9/14/11…MPT, EMH and other forms of sin!

Bloomberg Top Stories:


*European Stocks, U.S. Index Futures Rise on China Bets; Treasuries Retreat

*Wholesale Prices in U.S. Are Little Changed as Energy, Vehicle Costs Drop

*ECB Will Lend Dollars to Two Euro-Region Banks as Market funding Tightens

*Deposit Flight From European Banks Means Collateral Risk Piling Up at ECB

*Credit Agricole’s Debt Ratings Cut by Moody’s Along With Societe Generale

*Only Half of U.S. Corporate Cash Stays in Home Country – tax evasion?

*Bernanke Hampered as Divisions at Fed Bring Incremental Action on Economy

*Swiss 1970s Inflation Specteer Seen in Central Banks’s Unlimited Franc Sale

*Obama Approval Plummets to New Low Among Americans Skeptical of Jobs Plan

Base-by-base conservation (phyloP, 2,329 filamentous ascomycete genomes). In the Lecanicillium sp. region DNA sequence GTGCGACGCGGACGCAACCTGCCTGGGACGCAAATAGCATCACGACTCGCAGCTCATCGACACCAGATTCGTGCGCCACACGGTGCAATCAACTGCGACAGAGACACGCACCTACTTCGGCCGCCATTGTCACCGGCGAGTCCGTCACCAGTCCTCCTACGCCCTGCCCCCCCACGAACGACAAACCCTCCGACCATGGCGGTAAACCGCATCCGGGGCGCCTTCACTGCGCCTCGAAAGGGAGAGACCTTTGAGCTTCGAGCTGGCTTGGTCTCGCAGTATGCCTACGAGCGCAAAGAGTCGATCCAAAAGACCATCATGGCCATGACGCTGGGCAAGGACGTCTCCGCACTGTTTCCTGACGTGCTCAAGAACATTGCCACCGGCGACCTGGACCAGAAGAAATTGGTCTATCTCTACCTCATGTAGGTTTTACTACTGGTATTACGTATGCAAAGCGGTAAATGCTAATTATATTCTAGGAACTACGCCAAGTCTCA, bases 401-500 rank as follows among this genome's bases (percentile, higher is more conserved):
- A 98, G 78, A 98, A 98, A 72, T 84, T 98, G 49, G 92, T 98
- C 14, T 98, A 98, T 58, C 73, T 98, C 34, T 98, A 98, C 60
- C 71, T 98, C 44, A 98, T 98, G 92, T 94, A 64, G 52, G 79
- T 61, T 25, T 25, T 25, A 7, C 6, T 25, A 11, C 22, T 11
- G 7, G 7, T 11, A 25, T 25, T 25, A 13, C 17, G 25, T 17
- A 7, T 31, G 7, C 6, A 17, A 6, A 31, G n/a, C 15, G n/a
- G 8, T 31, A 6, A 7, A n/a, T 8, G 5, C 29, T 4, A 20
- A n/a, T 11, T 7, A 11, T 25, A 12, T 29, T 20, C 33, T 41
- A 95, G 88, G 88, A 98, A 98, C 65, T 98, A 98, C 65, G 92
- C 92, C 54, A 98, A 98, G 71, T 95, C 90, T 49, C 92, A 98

Volume declined slightly to 4.2B shares from 4.46B shares for NYSE stocks while trades executed on the Big Board declined to 1.07B shares from 1.09B, barely average. Advance/Declines were positive but net change remains negative: +3.2:1 vs -1.1:1 vs -3.5:1 vs +9:1 vs -2.6:1 vs -5.6:1 on NYSE and +3.1:1 vs +1.2:1 vs -3.1:1 vs +5.5:1 vs -2:1 vs -4.6:1 on Nasdaq. Breadth was also positive: +3.1x vs +1.3x vs -5.7x vs +18x vs -3.8x vs -19x -7x on NYSE and +6x vs +3.2x vs -1.8x vs +26x vs -1.9x vs -14x vs -4.7x on Nasdaq. New 52 week highs were steady at 29 while new lows, slid from 552 to 126 – still highly negative and raises questions on the rally! The VIX rose declined but remains elevated and closed at 36.91 -1.68. 48 was the selloff high, not seen since 5/21/10: 48.20!